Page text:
England batsman Nick Compton has been named as one of Wisden's five cricketers of the year, joining his grandfather Denis who earned the accolade in 1939.
Compton is the only Englishman to receive the prestigious nod, which can only be given to an individual once in their career.
South African trio Jacques Kallis, Hashim Amla and Dale Steyn join Compton, as does West Indian Marlon Samuels, while Australia captain Michael Clarke was named leading cricketer in the world.
The cricketers of the year are nominated for their achievements in the previous English summer, with the Proteas players rewarded for their 2-0 Test series win over a home side they ultimately replaced as world number ones.
Samuels, meanwhile, joined them having excelled for the West Indies earlier in the summer in the face of defeat.
For Compton, though, it is recognition of a stunning season for Somerset in the county game.
A late bloomer with a great lineage to live up to, 29-year-old Compton amassed 1,494 first-class runs last term - averaging a remarkable figure of 99.6.
Compton almost became the first man since 1988 to break 1,000 first-class runs before the end of May - indeed only rain at New Road denied him that - and made hay on early-season surfaces that were otherwise proving ideal for seam bowling.
Of course, as well as a cricketer of the year award his form also won Compton an England call for the winter tours of India and New Zealand and he appears to have cemented his place as Andrew Strauss' replacement in time for a first Ashes this summer.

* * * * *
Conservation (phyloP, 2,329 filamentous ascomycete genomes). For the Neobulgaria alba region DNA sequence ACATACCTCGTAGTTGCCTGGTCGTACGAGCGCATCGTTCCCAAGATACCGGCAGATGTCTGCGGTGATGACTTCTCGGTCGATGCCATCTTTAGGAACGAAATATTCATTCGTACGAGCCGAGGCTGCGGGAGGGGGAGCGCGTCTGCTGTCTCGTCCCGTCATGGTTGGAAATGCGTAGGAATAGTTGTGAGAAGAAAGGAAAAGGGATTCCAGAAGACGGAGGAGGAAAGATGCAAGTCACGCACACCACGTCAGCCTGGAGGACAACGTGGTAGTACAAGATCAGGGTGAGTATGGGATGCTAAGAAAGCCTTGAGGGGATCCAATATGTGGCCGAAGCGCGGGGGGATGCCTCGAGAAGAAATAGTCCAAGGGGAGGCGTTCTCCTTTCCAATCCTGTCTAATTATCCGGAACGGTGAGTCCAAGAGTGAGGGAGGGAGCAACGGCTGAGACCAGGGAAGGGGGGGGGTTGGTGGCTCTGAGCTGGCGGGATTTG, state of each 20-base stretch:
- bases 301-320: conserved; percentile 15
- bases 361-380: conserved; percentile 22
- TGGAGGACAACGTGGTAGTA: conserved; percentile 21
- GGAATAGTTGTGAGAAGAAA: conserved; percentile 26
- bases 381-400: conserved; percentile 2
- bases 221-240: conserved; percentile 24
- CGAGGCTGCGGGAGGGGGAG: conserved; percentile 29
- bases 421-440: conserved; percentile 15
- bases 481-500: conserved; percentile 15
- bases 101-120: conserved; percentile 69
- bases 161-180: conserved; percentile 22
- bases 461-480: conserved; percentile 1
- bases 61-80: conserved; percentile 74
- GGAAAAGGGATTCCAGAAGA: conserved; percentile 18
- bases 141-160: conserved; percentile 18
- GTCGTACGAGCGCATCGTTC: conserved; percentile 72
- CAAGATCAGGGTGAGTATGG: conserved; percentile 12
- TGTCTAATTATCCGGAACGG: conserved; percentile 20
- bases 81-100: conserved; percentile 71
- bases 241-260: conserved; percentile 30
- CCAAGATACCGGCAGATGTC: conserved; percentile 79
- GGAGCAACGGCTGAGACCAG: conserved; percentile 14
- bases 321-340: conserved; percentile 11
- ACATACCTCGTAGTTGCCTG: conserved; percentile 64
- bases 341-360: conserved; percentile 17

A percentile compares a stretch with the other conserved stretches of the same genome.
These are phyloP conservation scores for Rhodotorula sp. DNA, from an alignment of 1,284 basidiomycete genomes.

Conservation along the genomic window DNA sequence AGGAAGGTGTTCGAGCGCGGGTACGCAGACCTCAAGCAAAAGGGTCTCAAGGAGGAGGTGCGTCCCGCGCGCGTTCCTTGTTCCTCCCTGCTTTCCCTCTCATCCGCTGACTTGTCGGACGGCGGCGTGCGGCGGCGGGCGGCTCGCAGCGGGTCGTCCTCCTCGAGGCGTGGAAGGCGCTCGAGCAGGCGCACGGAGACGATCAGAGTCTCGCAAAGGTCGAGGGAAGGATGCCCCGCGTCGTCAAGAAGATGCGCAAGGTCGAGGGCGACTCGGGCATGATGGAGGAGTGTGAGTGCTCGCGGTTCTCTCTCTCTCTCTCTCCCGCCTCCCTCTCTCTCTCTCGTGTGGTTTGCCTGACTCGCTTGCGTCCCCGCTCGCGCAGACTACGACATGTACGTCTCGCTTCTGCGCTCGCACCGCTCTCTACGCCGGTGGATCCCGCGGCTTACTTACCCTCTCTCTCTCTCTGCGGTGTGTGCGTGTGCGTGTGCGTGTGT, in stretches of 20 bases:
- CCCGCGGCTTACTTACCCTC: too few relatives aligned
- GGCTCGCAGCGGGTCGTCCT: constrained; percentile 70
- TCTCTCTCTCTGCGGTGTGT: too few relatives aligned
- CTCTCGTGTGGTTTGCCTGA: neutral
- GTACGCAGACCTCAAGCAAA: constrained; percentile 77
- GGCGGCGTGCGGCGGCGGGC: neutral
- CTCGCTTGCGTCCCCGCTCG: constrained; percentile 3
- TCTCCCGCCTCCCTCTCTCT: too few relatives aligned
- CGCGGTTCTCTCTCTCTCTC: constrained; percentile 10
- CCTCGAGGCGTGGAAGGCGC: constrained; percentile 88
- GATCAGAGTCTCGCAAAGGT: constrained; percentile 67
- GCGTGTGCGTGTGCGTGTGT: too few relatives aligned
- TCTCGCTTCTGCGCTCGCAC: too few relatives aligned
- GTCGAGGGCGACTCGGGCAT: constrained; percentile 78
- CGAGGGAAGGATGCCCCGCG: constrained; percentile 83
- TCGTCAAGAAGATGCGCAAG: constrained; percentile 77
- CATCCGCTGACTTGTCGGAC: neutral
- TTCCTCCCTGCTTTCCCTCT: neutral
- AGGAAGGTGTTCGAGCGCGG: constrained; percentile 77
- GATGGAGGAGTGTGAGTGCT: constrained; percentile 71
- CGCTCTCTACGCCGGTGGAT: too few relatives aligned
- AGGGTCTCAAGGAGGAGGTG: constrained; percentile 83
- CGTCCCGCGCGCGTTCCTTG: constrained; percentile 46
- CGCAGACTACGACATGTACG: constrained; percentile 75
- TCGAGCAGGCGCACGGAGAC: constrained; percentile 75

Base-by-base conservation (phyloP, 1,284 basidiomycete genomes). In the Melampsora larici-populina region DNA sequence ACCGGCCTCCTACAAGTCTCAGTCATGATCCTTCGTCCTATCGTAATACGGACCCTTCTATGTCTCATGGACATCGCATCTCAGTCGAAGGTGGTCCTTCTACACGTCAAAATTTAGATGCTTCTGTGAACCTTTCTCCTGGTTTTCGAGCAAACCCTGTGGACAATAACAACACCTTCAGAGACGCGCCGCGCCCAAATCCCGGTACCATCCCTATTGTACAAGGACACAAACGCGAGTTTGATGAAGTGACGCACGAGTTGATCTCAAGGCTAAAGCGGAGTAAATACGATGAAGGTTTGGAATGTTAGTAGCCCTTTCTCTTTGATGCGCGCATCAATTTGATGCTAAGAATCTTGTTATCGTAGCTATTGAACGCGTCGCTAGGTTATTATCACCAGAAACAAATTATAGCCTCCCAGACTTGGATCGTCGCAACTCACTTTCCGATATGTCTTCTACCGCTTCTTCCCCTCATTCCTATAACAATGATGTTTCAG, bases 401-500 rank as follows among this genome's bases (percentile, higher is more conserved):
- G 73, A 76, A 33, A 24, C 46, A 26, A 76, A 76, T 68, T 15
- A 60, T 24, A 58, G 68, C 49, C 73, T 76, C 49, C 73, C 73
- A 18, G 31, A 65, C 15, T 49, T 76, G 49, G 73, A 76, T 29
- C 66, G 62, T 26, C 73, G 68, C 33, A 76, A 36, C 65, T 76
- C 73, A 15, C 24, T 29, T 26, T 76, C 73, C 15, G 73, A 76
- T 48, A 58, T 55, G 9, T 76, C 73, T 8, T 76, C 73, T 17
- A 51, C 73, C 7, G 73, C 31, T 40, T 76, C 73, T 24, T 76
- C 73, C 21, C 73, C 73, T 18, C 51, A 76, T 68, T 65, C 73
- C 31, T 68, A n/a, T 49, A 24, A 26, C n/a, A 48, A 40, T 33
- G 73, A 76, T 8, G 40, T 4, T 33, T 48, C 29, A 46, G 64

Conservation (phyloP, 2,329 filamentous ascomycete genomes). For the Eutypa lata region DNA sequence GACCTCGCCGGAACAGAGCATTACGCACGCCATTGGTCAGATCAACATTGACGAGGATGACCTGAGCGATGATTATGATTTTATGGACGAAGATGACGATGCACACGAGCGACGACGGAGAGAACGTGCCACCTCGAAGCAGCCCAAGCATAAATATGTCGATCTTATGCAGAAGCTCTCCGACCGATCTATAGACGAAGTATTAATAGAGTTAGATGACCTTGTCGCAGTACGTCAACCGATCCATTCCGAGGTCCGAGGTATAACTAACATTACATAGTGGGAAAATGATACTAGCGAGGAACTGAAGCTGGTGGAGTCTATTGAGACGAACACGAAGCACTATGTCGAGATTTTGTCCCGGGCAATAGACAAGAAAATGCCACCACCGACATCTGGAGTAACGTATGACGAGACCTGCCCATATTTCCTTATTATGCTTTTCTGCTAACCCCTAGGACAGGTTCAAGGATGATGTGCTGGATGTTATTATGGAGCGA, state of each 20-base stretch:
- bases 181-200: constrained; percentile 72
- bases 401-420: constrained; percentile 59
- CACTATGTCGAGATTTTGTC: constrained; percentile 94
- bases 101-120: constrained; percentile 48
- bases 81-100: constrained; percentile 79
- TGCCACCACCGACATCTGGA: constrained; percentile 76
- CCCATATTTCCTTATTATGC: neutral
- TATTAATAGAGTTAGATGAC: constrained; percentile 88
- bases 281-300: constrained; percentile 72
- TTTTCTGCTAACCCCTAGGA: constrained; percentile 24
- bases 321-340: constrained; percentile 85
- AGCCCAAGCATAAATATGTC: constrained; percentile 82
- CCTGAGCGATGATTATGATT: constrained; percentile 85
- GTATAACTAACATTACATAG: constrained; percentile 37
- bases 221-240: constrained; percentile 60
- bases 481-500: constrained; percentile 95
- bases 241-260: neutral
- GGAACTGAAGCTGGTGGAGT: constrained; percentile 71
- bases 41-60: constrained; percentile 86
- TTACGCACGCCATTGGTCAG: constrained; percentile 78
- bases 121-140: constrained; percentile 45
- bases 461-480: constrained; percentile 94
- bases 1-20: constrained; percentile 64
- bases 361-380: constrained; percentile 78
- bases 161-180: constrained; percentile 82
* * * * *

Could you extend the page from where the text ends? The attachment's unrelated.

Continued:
Of the overseas contingent, the inclusion of Kallis is most surprising. Not because he was deemed worthy, but that it had not already happened before.
The 37-year-old all-rounder is a colossus of the modern game and a key part of the South Africa side who so skilfully dismantled England on their own turf on their way to becoming the world's number one Test side.
Amla and Steyn are equally strong picks, the key batsman and key bowler in the sport's most formidable unit.
Samuels, meanwhile, has a fitting memento from a summer where he entertained as much in his press conferences as he did at the crease and inarguably came of age as a cricketer.
Clarke's extraordinary batting feats make him a worthy choice as leading cricketer in the world, a relatively new award given here for the 10th time.
Eight others have won it - with Virender Sehwag doing so twice - including two other Australians in Shane Warne and Ricky Ponting.
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